But it was an assertion of the need to make credit available to the poor of your society (not exclusively, but as a priority), to help them establish themselves without taking on an intolerable burden. ...

Over time, as commerce became more sophisticated and dominant, in trading internationally interest became the norm and Jews participated in order to survive financially (the Christian world having closed off almost every other opportunity to make a living). ...

It is also interesting that only now, as Jews have so many more opportunities to make money than they did, that the use of the Heter Iska has become far more widespread than previously, particularly in Israel. ...

Judaism banned usury only to ensure that money was available to the poor and the poor would not be taken advantage of. ...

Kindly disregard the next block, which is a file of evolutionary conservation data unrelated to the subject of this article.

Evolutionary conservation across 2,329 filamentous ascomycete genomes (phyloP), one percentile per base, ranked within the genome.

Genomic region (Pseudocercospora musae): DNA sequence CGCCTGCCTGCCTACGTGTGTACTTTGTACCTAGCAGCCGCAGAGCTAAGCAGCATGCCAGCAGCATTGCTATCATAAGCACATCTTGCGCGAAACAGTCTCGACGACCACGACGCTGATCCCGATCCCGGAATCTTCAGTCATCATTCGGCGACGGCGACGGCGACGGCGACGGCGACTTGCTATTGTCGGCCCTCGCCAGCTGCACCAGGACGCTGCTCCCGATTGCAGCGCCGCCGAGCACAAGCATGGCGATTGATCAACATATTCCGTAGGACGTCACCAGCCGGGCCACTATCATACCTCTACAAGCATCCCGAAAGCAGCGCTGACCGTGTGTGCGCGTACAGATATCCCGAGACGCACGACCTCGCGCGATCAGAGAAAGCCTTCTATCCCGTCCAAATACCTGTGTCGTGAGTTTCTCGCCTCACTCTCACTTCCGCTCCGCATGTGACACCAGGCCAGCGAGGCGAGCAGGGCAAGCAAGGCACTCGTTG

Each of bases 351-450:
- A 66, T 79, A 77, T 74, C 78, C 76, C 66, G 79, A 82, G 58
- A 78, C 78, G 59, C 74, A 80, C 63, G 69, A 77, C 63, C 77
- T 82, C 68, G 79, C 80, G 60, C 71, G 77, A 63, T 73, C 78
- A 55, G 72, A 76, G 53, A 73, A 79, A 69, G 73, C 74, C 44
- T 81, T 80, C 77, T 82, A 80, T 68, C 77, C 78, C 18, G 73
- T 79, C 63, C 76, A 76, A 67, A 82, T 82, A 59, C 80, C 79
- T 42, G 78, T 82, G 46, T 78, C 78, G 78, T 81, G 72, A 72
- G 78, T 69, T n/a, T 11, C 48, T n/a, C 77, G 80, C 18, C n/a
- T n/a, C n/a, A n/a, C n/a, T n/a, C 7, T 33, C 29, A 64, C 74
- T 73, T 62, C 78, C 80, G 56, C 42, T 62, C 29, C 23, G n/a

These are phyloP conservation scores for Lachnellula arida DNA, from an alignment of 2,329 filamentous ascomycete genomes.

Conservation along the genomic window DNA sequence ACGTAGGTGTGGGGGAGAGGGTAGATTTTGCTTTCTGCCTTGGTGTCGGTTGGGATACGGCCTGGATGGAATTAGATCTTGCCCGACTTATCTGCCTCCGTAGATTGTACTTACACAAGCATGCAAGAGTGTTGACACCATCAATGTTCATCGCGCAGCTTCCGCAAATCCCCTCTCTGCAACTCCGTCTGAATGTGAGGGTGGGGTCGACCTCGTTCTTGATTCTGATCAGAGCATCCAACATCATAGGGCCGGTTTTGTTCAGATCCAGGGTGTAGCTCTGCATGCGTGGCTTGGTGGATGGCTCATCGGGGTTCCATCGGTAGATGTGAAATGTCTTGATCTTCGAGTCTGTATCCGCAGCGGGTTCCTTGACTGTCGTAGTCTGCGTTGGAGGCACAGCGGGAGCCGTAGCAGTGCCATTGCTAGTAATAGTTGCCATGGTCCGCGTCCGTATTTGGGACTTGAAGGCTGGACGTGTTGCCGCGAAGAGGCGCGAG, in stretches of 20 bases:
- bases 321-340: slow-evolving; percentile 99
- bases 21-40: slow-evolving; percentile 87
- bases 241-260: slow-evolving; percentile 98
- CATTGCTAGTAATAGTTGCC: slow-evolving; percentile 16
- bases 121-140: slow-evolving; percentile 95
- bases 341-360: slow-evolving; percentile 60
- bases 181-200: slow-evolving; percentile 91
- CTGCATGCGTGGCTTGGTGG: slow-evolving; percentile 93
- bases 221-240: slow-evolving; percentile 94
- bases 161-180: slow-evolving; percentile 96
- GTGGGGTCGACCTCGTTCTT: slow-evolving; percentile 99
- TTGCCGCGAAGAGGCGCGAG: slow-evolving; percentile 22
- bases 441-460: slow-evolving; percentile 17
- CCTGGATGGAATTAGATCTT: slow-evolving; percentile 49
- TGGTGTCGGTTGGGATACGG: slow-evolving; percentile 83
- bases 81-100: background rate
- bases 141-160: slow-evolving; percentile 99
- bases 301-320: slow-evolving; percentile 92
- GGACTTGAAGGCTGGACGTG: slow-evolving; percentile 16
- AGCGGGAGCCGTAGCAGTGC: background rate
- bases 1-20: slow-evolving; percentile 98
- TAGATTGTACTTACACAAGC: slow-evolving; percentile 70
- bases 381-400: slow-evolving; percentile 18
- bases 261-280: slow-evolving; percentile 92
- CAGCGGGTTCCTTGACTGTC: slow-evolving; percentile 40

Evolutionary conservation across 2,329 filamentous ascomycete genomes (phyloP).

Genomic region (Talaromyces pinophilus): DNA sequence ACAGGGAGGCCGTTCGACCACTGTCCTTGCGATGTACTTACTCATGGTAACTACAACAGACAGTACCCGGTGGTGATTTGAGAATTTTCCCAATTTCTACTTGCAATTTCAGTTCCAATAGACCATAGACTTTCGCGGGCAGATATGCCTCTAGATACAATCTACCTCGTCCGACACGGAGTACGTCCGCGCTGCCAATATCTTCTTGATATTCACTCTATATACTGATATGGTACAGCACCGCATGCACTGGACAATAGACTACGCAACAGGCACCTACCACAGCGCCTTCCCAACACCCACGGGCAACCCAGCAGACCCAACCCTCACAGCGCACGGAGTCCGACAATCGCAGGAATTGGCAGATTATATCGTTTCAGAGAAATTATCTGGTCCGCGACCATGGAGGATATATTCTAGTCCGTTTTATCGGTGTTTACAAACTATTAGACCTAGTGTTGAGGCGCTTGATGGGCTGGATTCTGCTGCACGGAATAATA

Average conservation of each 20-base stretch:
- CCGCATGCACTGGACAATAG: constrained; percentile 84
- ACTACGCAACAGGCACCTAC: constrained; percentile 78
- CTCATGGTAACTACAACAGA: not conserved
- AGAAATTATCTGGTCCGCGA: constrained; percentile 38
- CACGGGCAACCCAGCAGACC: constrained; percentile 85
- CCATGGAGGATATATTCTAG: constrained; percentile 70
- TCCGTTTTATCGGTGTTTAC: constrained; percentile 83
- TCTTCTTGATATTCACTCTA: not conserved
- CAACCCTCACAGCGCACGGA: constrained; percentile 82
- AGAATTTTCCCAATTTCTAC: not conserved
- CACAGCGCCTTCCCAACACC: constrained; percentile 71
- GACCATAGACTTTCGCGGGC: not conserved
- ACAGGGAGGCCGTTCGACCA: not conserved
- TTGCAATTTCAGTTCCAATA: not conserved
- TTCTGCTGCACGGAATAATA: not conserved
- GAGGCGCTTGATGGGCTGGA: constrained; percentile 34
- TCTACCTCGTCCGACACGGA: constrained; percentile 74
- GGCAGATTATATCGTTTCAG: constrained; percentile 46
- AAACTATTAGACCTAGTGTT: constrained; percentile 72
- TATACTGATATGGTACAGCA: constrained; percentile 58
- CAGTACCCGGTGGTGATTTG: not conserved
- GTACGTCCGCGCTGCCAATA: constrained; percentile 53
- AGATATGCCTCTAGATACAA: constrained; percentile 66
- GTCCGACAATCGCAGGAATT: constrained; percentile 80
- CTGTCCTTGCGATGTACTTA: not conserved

The sadness of modernity is that it is precisely the poor who pay the most exorbitant rates of interest to loan sharks and criminals, and of course the usurious rates charged by certain types of lenders operating within the law, because they have no other access to money. This is why the new fashion for micro-lending is an essential element in modern charity. ...

Anyone familiar with the Orthodox world knows that the "Gemach", Free Loan Society, takes its name from Gemillut Chesed, Kindness, and is the foundation of lending in Orthodox, Charedi social life. Only outside of the Orthodox world is the concept almost unheard of (as indeed is the Chevra Kaddisha, the voluntary society of those who help clean the dead and prepare them for burial), so far removed from our essential values are the majority of Jews nowadays. ...